NEW ORLEANS -- Drew Brees couldn't believe it was happening in real life.
On this night of all nights -- "arguably the biggest game of our lives for many of us," Brees said -- the New Orleans Saints quarterback was living out a nightmare.
"I think every athlete has had that dream where you're late to the game, you pull up to the stadium and the ball is being kicked off," Brees said. "That was happening."
Two hours before the Saints' unforgettable return to the Superdome after Hurricane Katrina on Sept. 25, 2006, Brees was stuck in traffic, frantically shuttling back and forth between I-10 and Airline Drive, trying to find a path through the gridlock.
Brees and many others shared their memories of that night for a detailed oral history that will run Monday on ESPN.com in advance of the 10-year reunion game between the Saints and Atlanta Falcons on Monday Night Football.
Consider Brees' harrowing, yet hilarious, tale of the drive to the stadium as a sneak preview.
"I remember heading down Airline and it was just jam packed, and I think, 'Alright, well, I'll just make my way to I-10.' And I get to I-10 and it's jam packed. So I come back down to Airline and I finally get on I-10 from Airline again," said Brees, who had never driven to the Superdome for a game before because he had just signed with the team that March.
Brees said he left from the airport Hilton about three and a half hours before kickoff because he likes to get to games three hours early.
"And now I'm sitting there backed up at the Poydras (Street) exit, staring at the Dome -- and I can see the Dome, clear as day," Brees said. "And I'm just checking my watch, I looked at it probably a thousand times -- at least a hundred times. And I was actually sweating at this point.
"The thought crossed my mind, more than once, to just pull the car over, park it on the shoulder, get out and start running."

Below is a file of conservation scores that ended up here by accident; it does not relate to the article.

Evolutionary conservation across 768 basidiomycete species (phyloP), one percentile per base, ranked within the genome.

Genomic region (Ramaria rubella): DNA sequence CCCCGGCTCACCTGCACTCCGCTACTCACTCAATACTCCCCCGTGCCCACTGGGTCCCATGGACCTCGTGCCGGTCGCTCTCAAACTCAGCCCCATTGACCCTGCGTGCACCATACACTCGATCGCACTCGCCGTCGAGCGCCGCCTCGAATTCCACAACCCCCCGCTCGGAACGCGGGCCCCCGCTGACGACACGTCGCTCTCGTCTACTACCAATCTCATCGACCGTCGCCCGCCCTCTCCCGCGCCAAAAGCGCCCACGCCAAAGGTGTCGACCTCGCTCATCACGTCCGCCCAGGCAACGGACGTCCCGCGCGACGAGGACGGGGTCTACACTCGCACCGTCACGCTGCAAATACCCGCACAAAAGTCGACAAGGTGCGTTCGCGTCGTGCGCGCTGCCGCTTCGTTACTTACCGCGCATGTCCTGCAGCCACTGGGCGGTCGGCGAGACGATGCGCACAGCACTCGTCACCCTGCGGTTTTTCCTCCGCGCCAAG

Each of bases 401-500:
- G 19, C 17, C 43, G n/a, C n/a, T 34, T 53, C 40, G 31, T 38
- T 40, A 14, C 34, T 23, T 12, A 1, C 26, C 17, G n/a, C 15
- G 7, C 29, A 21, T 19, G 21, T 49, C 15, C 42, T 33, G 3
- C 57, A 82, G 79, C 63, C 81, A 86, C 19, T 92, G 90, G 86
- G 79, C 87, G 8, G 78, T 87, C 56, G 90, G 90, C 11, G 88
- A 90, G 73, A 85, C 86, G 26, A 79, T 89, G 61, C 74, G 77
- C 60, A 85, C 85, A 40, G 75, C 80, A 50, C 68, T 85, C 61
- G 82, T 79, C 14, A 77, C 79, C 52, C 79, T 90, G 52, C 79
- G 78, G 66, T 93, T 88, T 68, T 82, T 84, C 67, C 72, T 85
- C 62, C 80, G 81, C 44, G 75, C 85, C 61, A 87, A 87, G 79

Things got even worse when Brees finally made it to the parking garage -- having already blown the two-hour arrival deadline and missed his pregame meeting with coach Sean Payton.
"I was driving, at the time, a 1997 Land Rover D90 that had a safari rack on the top. (The parking attendant) looks up and she's like, 'Ahhh, that might be too high.' And I'm like, ‘No, you don't understand, I have to make it work,'" Brees said. "And I pull in and it was fine -- with the exception of the metal piping that kind of runs along the top. And so, sure enough, that safari rack hits the metal piping ... and I hear the most awful scraping sound. Sparks fly!
"And I kind of just get stuck there for a second and I thought to myself, 'You have got to be kidding me.'"
Eventually Brees ditched the car outside, called a team security guy for help and made his way inside.
He said both Payton and general manager Mickey Loomis gave him a little grief, but mostly absolved him and told him to relax.
"I'll always remember, Mickey Loomis came over, he heard what happened, he kind of came over and he was smiling, kind of chuckling a little bit. And he was like, 'Listen, just relax. You're gonna play great, we're gonna win this game. Nothing to worry about. You're here. That's all that matters,'" Brees said. "So I took a deep breath and I was good. But that was scary."
The adrenaline never really stopped pumping, but it was all pumping in the Saints' favor on that remarkable night. Steve Gleason's legendary blocked punt kickstarted a 23-3 victory that many still consider not only the greatest moment in Saints history -- but one of the greatest in New Orleans history.